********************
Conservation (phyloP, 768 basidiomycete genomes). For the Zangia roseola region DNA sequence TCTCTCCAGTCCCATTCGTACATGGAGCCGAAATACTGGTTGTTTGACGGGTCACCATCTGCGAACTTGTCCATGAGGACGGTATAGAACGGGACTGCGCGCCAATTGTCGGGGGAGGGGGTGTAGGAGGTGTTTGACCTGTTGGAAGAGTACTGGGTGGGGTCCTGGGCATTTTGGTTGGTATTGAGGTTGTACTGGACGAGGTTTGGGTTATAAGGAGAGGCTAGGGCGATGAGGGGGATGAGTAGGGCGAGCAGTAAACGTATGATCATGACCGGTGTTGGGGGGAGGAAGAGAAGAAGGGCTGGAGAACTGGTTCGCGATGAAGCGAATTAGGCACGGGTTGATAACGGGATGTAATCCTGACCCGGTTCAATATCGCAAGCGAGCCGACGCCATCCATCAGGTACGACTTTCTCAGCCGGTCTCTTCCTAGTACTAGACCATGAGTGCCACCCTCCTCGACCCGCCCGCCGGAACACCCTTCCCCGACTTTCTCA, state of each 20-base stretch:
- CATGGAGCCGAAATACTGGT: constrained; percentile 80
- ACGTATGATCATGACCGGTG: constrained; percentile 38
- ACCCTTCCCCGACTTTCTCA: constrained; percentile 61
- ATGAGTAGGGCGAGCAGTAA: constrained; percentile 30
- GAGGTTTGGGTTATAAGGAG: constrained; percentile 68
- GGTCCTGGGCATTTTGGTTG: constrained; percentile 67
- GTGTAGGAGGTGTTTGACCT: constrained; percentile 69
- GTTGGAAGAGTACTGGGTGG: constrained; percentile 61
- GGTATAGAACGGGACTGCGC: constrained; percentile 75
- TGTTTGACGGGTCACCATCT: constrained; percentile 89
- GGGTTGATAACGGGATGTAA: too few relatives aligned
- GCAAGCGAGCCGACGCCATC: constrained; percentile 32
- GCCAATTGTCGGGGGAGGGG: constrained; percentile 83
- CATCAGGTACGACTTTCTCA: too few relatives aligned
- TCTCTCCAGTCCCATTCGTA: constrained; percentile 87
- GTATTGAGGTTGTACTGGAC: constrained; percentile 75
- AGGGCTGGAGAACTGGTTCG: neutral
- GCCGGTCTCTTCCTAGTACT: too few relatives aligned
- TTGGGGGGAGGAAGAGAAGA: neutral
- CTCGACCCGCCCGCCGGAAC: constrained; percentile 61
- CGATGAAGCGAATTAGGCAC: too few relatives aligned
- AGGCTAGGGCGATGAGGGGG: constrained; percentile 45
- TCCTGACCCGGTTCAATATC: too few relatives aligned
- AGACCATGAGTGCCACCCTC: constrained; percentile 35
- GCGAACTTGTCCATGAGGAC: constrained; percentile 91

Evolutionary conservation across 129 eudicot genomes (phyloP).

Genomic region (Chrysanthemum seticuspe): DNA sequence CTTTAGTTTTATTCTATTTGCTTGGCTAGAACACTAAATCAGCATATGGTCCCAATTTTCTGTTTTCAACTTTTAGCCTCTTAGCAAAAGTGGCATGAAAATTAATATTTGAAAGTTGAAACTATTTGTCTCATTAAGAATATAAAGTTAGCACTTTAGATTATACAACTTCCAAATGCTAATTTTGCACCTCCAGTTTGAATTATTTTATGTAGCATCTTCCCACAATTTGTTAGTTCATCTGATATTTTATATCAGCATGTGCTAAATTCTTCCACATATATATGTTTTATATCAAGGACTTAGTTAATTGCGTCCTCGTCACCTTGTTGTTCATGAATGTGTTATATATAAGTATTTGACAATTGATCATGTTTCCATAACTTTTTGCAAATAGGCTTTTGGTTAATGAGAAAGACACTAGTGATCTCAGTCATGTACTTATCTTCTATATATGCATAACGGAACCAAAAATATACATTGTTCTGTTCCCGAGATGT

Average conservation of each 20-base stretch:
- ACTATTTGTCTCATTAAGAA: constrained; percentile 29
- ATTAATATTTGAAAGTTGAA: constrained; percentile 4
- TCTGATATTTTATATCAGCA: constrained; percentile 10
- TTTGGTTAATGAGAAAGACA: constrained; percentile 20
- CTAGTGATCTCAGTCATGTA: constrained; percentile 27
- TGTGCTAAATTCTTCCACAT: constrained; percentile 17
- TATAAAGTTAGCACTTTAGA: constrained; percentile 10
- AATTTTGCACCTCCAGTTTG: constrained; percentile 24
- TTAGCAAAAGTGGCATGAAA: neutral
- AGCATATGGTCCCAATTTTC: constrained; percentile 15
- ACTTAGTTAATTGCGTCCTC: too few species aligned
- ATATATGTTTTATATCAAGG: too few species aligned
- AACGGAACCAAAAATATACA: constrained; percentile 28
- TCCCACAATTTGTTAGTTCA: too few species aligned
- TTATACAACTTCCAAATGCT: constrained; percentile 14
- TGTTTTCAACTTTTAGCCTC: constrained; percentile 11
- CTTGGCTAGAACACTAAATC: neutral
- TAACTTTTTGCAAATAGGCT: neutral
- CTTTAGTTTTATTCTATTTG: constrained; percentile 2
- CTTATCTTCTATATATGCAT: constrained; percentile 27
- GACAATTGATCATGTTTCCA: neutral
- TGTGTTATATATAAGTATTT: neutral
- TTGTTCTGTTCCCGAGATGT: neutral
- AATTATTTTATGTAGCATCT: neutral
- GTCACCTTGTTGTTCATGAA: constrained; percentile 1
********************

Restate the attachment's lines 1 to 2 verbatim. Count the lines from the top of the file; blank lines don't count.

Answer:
Conservation (phyloP, 768 basidiomycete genomes). For the Zangia roseola region DNA sequence TCTCTCCAGTCCCATTCGTACATGGAGCCGAAATACTGGTTGTTTGACGGGTCACCATCTGCGAACTTGTCCATGAGGACGGTATAGAACGGGACTGCGCGCCAATTGTCGGGGGAGGGGGTGTAGGAGGTGTTTGACCTGTTGGAAGAGTACTGGGTGGGGTCCTGGGCATTTTGGTTGGTATTGAGGTTGTACTGGACGAGGTTTGGGTTATAAGGAGAGGCTAGGGCGATGAGGGGGATGAGTAGGGCGAGCAGTAAACGTATGATCATGACCGGTGTTGGGGGGAGGAAGAGAAGAAGGGCTGGAGAACTGGTTCGCGATGAAGCGAATTAGGCACGGGTTGATAACGGGATGTAATCCTGACCCGGTTCAATATCGCAAGCGAGCCGACGCCATCCATCAGGTACGACTTTCTCAGCCGGTCTCTTCCTAGTACTAGACCATGAGTGCCACCCTCCTCGACCCGCCCGCCGGAACACCCTTCCCCGACTTTCTCA, state of each 20-base stretch:
- CATGGAGCCGAAATACTGGT: constrained; percentile 80